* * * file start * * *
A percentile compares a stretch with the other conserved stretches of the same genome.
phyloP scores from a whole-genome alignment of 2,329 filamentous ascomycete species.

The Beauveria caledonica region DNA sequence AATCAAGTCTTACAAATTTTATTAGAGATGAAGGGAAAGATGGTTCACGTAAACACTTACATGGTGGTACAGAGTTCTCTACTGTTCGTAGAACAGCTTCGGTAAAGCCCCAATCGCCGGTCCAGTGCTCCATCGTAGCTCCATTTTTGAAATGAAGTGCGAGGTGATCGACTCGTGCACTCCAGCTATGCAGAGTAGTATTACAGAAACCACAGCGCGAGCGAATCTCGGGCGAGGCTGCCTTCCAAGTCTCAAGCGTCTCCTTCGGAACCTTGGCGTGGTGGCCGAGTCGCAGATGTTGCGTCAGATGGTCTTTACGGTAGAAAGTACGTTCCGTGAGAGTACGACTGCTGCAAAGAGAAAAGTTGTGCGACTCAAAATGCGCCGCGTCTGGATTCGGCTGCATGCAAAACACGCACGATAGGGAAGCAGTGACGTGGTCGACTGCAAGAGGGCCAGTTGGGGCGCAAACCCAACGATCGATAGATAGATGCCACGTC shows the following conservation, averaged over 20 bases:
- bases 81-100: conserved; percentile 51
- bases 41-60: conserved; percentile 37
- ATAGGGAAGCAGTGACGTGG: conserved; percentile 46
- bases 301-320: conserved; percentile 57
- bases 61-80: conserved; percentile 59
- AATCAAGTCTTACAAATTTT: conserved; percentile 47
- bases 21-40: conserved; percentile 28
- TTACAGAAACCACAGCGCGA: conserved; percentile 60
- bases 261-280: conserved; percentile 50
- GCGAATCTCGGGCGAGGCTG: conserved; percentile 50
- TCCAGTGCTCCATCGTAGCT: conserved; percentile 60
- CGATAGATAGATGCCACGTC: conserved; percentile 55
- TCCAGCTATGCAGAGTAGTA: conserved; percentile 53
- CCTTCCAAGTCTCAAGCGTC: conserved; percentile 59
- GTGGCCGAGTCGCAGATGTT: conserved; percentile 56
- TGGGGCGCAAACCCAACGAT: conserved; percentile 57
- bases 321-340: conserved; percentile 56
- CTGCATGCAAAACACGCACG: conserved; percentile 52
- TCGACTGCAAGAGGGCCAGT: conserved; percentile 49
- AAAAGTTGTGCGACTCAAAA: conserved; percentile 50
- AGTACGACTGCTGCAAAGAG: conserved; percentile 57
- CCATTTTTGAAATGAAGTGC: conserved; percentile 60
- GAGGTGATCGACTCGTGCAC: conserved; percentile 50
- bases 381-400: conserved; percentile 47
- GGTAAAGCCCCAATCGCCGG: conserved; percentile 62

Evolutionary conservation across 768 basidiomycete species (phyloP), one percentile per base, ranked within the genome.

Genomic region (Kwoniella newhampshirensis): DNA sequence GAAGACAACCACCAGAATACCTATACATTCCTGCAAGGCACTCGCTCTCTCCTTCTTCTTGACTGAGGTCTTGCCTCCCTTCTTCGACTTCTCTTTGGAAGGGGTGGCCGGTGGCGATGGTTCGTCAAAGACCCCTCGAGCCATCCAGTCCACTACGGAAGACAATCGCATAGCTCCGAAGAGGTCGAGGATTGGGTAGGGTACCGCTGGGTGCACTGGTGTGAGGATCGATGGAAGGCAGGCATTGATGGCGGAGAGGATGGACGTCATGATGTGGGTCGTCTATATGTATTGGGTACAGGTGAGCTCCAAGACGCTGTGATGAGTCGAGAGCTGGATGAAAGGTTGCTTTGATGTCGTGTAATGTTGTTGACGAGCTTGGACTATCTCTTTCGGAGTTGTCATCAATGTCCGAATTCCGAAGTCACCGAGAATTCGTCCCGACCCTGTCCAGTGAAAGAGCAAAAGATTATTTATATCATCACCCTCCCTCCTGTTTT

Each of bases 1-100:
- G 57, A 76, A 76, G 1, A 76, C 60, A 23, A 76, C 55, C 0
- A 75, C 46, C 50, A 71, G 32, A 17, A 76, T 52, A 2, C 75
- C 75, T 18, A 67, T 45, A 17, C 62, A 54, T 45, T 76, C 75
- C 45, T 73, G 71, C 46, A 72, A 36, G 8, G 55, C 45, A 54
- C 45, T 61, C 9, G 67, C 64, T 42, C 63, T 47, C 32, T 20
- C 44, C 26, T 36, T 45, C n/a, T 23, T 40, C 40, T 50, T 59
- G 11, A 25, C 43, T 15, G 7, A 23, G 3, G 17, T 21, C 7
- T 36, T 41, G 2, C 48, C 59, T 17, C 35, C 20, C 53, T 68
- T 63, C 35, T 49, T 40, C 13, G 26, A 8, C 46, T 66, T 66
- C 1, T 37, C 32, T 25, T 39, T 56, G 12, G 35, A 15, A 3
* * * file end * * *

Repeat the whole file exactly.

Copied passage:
A percentile compares a stretch with the other conserved stretches of the same genome.
phyloP scores from a whole-genome alignment of 2,329 filamentous ascomycete species.

The Beauveria caledonica region DNA sequence AATCAAGTCTTACAAATTTTATTAGAGATGAAGGGAAAGATGGTTCACGTAAACACTTACATGGTGGTACAGAGTTCTCTACTGTTCGTAGAACAGCTTCGGTAAAGCCCCAATCGCCGGTCCAGTGCTCCATCGTAGCTCCATTTTTGAAATGAAGTGCGAGGTGATCGACTCGTGCACTCCAGCTATGCAGAGTAGTATTACAGAAACCACAGCGCGAGCGAATCTCGGGCGAGGCTGCCTTCCAAGTCTCAAGCGTCTCCTTCGGAACCTTGGCGTGGTGGCCGAGTCGCAGATGTTGCGTCAGATGGTCTTTACGGTAGAAAGTACGTTCCGTGAGAGTACGACTGCTGCAAAGAGAAAAGTTGTGCGACTCAAAATGCGCCGCGTCTGGATTCGGCTGCATGCAAAACACGCACGATAGGGAAGCAGTGACGTGGTCGACTGCAAGAGGGCCAGTTGGGGCGCAAACCCAACGATCGATAGATAGATGCCACGTC shows the following conservation, averaged over 20 bases:
- bases 81-100: conserved; percentile 51
- bases 41-60: conserved; percentile 37
- ATAGGGAAGCAGTGACGTGG: conserved; percentile 46
- bases 301-320: conserved; percentile 57
- bases 61-80: conserved; percentile 59
- AATCAAGTCTTACAAATTTT: conserved; percentile 47
- bases 21-40: conserved; percentile 28
- TTACAGAAACCACAGCGCGA: conserved; percentile 60
- bases 261-280: conserved; percentile 50
- GCGAATCTCGGGCGAGGCTG: conserved; percentile 50
- TCCAGTGCTCCATCGTAGCT: conserved; percentile 60
- CGATAGATAGATGCCACGTC: conserved; percentile 55
- TCCAGCTATGCAGAGTAGTA: conserved; percentile 53
- CCTTCCAAGTCTCAAGCGTC: conserved; percentile 59
- GTGGCCGAGTCGCAGATGTT: conserved; percentile 56
- TGGGGCGCAAACCCAACGAT: conserved; percentile 57
- bases 321-340: conserved; percentile 56
- CTGCATGCAAAACACGCACG: conserved; percentile 52
- TCGACTGCAAGAGGGCCAGT: conserved; percentile 49
- AAAAGTTGTGCGACTCAAAA: conserved; percentile 50
- AGTACGACTGCTGCAAAGAG: conserved; percentile 57
- CCATTTTTGAAATGAAGTGC: conserved; percentile 60
- GAGGTGATCGACTCGTGCAC: conserved; percentile 50
- bases 381-400: conserved; percentile 47
- GGTAAAGCCCCAATCGCCGG: conserved; percentile 62

Evolutionary conservation across 768 basidiomycete species (phyloP), one percentile per base, ranked within the genome.

Genomic region (Kwoniella newhampshirensis): DNA sequence GAAGACAACCACCAGAATACCTATACATTCCTGCAAGGCACTCGCTCTCTCCTTCTTCTTGACTGAGGTCTTGCCTCCCTTCTTCGACTTCTCTTTGGAAGGGGTGGCCGGTGGCGATGGTTCGTCAAAGACCCCTCGAGCCATCCAGTCCACTACGGAAGACAATCGCATAGCTCCGAAGAGGTCGAGGATTGGGTAGGGTACCGCTGGGTGCACTGGTGTGAGGATCGATGGAAGGCAGGCATTGATGGCGGAGAGGATGGACGTCATGATGTGGGTCGTCTATATGTATTGGGTACAGGTGAGCTCCAAGACGCTGTGATGAGTCGAGAGCTGGATGAAAGGTTGCTTTGATGTCGTGTAATGTTGTTGACGAGCTTGGACTATCTCTTTCGGAGTTGTCATCAATGTCCGAATTCCGAAGTCACCGAGAATTCGTCCCGACCCTGTCCAGTGAAAGAGCAAAAGATTATTTATATCATCACCCTCCCTCCTGTTTT

Each of bases 1-100:
- G 57, A 76, A 76, G 1, A 76, C 60, A 23, A 76, C 55, C 0
- A 75, C 46, C 50, A 71, G 32, A 17, A 76, T 52, A 2, C 75
- C 75, T 18, A 67, T 45, A 17, C 62, A 54, T 45, T 76, C 75
- C 45, T 73, G 71, C 46, A 72, A 36, G 8, G 55, C 45, A 54
- C 45, T 61, C 9, G 67, C 64, T 42, C 63, T 47, C 32, T 20
- C 44, C 26, T 36, T 45, C n/a, T 23, T 40, C 40, T 50, T 59
- G 11, A 25, C 43, T 15, G 7, A 23, G 3, G 17, T 21, C 7
- T 36, T 41, G 2, C 48, C 59, T 17, C 35, C 20, C 53, T 68
- T 63, C 35, T 49, T 40, C 13, G 26, A 8, C 46, T 66, T 66
- C 1, T 37, C 32, T 25, T 39, T 56, G 12, G 35, A 15, A 3